WCC honors long-time faculty and staff members

WCC honors long-time faculty and staff members

QUINN DAVIS

Staff Writer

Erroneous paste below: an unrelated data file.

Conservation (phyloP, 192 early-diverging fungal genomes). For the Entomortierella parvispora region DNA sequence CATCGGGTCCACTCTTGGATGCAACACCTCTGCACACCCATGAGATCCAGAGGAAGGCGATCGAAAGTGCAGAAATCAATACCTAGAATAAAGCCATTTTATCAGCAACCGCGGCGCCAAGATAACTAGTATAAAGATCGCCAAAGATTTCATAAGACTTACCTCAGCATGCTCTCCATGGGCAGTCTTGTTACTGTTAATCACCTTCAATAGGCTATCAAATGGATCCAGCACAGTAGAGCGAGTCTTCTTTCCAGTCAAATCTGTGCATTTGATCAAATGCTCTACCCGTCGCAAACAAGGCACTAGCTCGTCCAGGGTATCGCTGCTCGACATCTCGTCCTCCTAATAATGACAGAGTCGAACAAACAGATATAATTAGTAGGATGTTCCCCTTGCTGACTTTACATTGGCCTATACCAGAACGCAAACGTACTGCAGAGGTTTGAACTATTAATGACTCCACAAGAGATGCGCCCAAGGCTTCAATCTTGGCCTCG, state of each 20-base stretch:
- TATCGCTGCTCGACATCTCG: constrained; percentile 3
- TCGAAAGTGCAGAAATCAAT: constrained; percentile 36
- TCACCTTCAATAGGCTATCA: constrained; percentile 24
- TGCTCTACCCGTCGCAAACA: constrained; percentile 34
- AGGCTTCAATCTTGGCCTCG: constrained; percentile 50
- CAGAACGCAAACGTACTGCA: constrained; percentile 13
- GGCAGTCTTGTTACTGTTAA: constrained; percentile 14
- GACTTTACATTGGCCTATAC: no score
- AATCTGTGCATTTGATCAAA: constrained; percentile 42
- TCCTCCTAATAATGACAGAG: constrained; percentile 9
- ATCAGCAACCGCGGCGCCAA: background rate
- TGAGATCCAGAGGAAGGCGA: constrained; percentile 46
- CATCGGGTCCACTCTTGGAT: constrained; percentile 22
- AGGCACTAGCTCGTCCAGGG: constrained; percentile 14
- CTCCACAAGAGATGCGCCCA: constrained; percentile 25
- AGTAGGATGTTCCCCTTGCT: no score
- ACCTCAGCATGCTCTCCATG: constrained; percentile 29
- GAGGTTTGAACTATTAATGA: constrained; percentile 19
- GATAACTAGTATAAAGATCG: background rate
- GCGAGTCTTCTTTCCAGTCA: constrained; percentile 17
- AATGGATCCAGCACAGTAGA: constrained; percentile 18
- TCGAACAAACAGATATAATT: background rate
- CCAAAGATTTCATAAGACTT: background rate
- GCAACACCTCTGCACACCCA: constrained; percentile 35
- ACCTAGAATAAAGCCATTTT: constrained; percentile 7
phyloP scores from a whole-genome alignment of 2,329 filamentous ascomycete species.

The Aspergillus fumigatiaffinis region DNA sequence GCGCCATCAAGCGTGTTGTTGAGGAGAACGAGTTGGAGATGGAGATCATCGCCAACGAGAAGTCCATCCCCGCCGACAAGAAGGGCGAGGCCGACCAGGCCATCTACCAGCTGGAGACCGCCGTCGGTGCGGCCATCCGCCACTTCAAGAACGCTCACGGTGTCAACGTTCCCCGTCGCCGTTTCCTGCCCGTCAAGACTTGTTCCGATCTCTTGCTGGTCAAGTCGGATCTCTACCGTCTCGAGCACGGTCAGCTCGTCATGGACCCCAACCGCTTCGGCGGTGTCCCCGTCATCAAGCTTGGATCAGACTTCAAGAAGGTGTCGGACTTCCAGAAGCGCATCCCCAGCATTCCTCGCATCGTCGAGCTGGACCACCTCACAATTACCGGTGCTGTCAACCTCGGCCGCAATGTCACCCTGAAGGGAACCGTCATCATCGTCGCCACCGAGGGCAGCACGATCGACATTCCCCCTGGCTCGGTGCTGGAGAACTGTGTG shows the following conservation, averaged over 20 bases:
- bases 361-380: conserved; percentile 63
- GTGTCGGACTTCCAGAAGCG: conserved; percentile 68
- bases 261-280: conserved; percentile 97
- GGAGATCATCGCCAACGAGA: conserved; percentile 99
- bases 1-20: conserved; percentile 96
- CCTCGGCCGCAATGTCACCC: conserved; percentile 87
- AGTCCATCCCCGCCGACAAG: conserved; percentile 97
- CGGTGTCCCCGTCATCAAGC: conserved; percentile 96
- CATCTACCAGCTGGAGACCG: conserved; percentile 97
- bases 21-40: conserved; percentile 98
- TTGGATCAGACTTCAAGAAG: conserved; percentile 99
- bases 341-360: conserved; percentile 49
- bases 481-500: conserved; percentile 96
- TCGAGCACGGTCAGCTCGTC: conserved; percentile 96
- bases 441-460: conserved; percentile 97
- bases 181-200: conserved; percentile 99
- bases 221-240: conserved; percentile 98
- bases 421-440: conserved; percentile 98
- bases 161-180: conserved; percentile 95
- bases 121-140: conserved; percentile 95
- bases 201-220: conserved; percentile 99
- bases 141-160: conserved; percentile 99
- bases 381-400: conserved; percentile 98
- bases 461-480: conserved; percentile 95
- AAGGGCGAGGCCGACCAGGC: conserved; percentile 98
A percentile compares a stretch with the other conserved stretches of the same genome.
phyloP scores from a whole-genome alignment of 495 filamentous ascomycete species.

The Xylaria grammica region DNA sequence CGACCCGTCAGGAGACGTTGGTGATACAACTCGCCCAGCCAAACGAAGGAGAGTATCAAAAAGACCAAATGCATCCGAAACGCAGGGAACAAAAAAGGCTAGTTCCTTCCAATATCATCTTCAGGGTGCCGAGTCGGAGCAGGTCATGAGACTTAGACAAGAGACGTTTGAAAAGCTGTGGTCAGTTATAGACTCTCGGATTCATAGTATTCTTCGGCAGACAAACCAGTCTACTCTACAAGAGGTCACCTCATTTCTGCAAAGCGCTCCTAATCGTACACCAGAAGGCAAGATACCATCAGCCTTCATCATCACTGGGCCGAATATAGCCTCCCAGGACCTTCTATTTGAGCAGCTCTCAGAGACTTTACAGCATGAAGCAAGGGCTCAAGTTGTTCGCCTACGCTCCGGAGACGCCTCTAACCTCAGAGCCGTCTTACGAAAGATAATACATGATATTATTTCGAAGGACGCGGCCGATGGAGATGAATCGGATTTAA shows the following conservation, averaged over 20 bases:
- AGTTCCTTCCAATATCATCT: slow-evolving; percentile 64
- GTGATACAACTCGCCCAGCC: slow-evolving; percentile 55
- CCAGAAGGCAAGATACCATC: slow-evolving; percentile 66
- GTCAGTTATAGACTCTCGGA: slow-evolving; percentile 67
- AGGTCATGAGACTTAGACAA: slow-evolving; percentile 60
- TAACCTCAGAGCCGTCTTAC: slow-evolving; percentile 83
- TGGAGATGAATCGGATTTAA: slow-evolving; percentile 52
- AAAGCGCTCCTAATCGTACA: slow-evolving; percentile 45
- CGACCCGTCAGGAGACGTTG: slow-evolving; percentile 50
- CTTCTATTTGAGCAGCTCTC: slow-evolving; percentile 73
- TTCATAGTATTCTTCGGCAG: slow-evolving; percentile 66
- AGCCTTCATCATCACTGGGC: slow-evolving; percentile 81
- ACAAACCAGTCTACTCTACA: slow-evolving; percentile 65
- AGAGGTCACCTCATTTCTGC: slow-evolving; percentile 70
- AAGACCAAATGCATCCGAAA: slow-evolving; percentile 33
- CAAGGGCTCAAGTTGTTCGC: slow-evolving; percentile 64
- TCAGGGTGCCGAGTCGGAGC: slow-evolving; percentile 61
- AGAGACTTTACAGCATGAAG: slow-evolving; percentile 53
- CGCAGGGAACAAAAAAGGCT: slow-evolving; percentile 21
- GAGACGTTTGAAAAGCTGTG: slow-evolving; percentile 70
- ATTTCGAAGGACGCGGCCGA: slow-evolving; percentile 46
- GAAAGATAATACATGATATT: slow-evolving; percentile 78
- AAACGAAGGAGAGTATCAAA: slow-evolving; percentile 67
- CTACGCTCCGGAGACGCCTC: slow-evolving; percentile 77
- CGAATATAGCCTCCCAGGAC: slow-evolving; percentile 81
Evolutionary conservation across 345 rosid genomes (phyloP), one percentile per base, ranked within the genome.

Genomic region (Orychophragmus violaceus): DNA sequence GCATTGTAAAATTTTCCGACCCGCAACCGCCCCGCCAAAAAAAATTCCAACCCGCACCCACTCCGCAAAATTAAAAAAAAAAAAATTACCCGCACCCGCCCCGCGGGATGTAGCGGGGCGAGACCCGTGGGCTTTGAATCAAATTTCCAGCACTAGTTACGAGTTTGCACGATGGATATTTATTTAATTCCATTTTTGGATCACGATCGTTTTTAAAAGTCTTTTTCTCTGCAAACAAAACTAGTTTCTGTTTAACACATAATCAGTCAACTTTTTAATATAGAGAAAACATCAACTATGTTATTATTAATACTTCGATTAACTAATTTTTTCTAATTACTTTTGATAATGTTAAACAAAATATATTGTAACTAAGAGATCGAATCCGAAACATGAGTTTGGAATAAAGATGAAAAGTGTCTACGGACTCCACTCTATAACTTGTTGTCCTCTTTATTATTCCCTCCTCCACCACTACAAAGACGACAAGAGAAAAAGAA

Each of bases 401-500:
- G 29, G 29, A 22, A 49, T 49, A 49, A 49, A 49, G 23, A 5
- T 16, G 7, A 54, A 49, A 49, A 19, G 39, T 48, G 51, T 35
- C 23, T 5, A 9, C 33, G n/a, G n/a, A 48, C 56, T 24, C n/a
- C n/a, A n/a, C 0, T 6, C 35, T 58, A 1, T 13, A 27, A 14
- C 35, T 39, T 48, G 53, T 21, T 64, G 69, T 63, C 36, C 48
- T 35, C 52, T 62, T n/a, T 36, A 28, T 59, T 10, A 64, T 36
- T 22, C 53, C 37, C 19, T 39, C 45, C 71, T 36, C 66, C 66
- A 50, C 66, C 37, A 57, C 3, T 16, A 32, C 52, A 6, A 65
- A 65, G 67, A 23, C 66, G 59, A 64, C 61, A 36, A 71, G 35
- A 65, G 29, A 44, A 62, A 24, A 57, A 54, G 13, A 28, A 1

Mary Faulkner stood to the side as President Larry Whitworth detailed her accomplishments, both the well-known kind and the not-so-known kind. He stood in front of a room of their peers to share his appreciation for her 25 years at Washtenaw Community College. “I thought, ‘Why isn’t someone filming this?’” joked Faulkner, executive assistant to the board of trustees and the coordinator of this year’s Annual Employee Recognition Reception. “It was great. It just made me feel really good to know that he knows what I do.” That was two years ago at the 2008 Employee Recognition Reception. Since the honorees are based on five-year increments, Faulkner will keep working until she gets another chance to have one of those camera-ready moments, which will be in 2013. At that point, she will have worked for WCC for three decades. The reception is organized every year to give faculty and staff a chance to recognize their peers. The honorees for this year have worked anywhere from 10-40 years at the college, and will be held from 3-5 p.m. on April 29 in ML 101. Obviously, recognition isn’t the only reason staff and faculty members continue their careers at WCC. For many, they just wouldn’t want to work anywhere else. “It’s a tribute to the college that these people hang in there and like this place. There’s really not a lot of job openings here because we love it and we stay and stay and stay!” Faulkner said. The reception will offer finger foods and small speeches commemorating a few of the faculty and staff members who have worked here the longest. Not all those being honored will have a chance to be introduced by someone. That kind of reception just wouldn’t be feasible, as 68 faculty and staff members are to be honored. Martin Thomas, manager of campus services, is one of those staff members who won’t have a personal speaker. After 35 years at WCC, Thomas decided he didn’t want one. “To be honest with you, I kind of get recognition every day… I like what I do,” Thomas said. “I love the college. I’m engaged in trying to make it succeed more than it was.” Thomas first came to WCC in 1975 as a custodian when he was only 20 years old. If it weren’t for the reception, many might not believe that Thomas could have such a long career at WCC yet. “Some of the ladies are like, ‘Martin, you weren’t even shaving (when you were hired)!’” laughed Thomas. Thomas attributes his longevity to the attitude of the college and the positive outlook he’s had on his responsibilities. To him, his job title doesn’t mean much, and he’ll often be out and about fixing whatever problems need to be addressed. “What WCC allows you to do is become involved,” he said. “If you want to stand up for things that are right, or stand up against things that are wrong, you can do that here.” While Thomas admits that the encouragement to stand up for right and wrong has dissipated a bit since WCC’s inception, he still thinks the general feeling is there. He tries to instill the same positive attitude in new WCC employees. “I think it’s what we look for when we hire people,” he said.

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